Today’s post comes from Riley Lindheimer from the National Archives Public and Media Communications Office.
On August 21, the continental United States will experience the first total solar eclipse in 38 years, a celestial phenomenon that has inspired awe in viewers around the world for centuries.
In anticipation of the event, the National Archives is sharing eclipse-related documents and photographs from our holdings on our social media channels.
Although partial solar eclipses occur more frequently, total solar eclipses require the perfect alignment of the sun, moon, and Earth.
Observers in the “path of totality,” a narrow path of visibility, will experience a period of temporary darkness while the moon passes between the sun and the Earth, blocking the sun and its corona.
The phenomenon takes place over the course of about three hours, with observers in the path only able to view the eclipse for a couple minutes in any given location. This fleeting window adds to the excitement and novelty of the total solar eclipse, so that people will travel miles to be in the path of totality. Eclipse gazers of the past explain how during those few minutes in the moon’s shadow, the sky turns so dark that constellations can be seen and owls hoot.
The last total solar eclipse in the continental United States occurred on February 26, 1979, with the path of totality only falling in the Pacific Northwest region from Oregon, to Washington State, Idaho, Montana, and North Dakota.
Photographers, astronomers, and everyday people wished for unseasonably clear weather so that they could have the opportunity to join the long history of eclipse watchers.
On that day in 1979, National Wildlife Refuge workers in North and South Dakota were able to catch a glimpse of this beautiful natural occurrence.
In their annual reports, workers identified the solar eclipse as an “item of interest,” including pictures of photographers who attempted to document the event , creating time lapses that captured the solar corona.
An entry in the annual report of the Lacreek National Wildlife Refuge in Martin, South Dakota, described how the refuge manager was able to safely photograph the eclipse through a welding mask.
With the growing interest of the public, solar eclipses have become huge events for towns within the path of totality. NASA and other organizations have worked to promote safe viewing practices for solar eclipses, which have become increasingly important with the next total solar eclipse quickly approaching.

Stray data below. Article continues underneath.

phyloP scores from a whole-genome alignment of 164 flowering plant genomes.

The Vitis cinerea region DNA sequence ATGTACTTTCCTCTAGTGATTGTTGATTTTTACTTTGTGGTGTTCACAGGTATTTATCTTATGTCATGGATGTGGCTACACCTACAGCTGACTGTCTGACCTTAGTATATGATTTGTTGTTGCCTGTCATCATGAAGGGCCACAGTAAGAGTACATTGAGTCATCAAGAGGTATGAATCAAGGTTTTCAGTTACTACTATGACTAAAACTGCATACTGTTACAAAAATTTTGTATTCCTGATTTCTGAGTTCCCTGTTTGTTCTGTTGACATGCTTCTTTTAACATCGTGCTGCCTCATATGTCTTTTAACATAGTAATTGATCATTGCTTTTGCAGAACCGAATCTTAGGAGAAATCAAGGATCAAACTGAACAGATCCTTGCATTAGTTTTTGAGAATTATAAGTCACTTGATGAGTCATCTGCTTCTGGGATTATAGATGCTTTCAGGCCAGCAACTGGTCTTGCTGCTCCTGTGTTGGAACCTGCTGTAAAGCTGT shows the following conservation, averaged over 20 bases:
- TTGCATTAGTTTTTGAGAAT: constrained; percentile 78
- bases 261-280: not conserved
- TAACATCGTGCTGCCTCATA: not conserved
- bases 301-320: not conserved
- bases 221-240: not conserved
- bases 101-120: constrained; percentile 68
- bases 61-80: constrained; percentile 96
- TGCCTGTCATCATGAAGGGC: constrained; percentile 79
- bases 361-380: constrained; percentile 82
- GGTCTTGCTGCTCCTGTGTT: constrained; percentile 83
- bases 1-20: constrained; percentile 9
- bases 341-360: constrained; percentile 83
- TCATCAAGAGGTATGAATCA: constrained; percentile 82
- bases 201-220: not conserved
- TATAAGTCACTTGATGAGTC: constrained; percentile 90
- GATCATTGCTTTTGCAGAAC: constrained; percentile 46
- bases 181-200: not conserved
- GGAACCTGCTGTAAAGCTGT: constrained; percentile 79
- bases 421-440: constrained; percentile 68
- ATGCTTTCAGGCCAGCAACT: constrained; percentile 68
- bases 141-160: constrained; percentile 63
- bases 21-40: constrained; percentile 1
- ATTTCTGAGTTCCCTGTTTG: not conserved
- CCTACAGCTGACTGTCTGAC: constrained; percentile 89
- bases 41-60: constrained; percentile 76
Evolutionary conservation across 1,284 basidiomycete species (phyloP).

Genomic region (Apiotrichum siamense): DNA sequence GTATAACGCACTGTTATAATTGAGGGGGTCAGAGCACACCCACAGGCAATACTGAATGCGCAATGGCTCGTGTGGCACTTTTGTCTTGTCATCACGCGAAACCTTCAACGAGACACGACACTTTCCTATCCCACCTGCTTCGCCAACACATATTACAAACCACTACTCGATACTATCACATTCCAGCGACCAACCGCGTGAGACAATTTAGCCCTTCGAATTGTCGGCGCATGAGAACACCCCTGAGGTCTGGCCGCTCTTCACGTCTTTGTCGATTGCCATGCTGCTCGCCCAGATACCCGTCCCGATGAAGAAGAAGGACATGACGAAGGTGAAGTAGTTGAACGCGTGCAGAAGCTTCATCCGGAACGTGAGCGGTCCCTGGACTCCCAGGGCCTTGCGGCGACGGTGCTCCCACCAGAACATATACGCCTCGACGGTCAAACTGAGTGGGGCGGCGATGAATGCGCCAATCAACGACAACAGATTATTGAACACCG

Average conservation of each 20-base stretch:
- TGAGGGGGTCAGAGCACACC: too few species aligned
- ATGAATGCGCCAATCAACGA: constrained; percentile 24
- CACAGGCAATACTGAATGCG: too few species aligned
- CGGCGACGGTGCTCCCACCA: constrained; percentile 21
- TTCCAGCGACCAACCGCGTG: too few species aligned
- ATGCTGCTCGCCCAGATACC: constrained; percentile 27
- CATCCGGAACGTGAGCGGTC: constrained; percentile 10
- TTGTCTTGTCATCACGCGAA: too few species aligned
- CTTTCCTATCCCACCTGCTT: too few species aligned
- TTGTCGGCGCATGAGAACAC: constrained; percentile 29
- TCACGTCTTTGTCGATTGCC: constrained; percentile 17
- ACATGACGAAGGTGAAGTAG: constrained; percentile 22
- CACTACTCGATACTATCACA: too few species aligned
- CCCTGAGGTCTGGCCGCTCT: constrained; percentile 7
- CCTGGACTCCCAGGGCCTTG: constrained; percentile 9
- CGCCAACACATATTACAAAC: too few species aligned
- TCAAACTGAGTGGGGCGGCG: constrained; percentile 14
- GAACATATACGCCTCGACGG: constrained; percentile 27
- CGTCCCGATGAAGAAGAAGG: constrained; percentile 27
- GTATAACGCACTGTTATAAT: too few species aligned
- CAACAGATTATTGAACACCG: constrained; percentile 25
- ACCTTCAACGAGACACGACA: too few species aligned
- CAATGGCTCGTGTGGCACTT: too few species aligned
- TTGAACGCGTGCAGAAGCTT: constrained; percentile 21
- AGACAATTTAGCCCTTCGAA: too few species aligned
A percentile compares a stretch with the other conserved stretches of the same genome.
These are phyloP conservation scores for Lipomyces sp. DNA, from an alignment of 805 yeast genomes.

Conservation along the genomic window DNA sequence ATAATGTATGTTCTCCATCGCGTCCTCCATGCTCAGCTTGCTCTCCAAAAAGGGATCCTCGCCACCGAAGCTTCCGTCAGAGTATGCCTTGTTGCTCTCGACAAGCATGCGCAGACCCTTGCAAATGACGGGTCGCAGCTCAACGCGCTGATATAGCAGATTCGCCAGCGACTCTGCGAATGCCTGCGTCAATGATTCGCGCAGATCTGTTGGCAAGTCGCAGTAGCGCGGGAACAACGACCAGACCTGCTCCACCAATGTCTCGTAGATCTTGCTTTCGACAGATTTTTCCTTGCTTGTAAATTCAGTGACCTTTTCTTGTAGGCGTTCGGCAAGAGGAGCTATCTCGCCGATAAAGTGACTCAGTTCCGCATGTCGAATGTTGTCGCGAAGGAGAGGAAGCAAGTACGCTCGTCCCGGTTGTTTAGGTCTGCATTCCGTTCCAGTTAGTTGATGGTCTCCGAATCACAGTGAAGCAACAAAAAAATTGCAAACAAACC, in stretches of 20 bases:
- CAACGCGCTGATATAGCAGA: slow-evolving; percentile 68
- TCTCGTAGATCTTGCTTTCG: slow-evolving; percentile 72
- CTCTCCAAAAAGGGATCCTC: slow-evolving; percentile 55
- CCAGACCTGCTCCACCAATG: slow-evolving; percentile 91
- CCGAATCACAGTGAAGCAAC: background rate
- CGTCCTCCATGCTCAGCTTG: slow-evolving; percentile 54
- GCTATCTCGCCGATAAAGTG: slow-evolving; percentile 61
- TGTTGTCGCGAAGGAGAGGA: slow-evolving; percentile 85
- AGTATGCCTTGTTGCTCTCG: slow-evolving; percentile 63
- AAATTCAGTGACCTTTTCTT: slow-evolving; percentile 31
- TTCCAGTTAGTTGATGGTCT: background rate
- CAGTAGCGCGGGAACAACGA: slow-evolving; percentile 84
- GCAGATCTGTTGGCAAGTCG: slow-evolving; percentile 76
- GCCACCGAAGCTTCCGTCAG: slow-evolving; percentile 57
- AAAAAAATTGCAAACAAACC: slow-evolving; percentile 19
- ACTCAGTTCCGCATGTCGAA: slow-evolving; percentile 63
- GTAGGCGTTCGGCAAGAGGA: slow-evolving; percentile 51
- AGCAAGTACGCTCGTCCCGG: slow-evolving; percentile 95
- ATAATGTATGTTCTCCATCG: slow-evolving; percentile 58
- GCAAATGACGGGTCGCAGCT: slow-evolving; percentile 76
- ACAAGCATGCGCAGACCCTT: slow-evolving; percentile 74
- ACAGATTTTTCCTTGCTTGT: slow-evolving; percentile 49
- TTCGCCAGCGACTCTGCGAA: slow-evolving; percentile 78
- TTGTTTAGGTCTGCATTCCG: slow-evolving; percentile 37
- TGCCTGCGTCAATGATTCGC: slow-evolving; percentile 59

To safely view this month’s eclipse or any future eclipses, here are some tips from the NASA website:
1: Only look directly at the sun during the short time frame when the sun is completely blocked during the solar eclipse, and only if you are within the path of totality.
2: If you are not within the path of totality but still want to view the sun directly, make sure to use special-purpose solar filters that are made by a limited number of manufacturers
3: To view an eclipse indirectly, you can use the technique called pinhole projection using a device, paper, or even your own fingers!
On August 21, experienced astronomers and novice eclipse enthusiasts across the country will be able to witness the historic event.
The National Archives in Washington, DC, although not fully in the path of totality, will be encouraging our visitors to use solar viewers and telescopes borrowed from the Smithsonian National Air and Space Museum to safely view the eclipse from our Constitution Avenue steps.
If you will not be in the DC area but are close to the path of totality throughout the United States, we encourage you to find a local viewing event in your area. You will not want to miss it!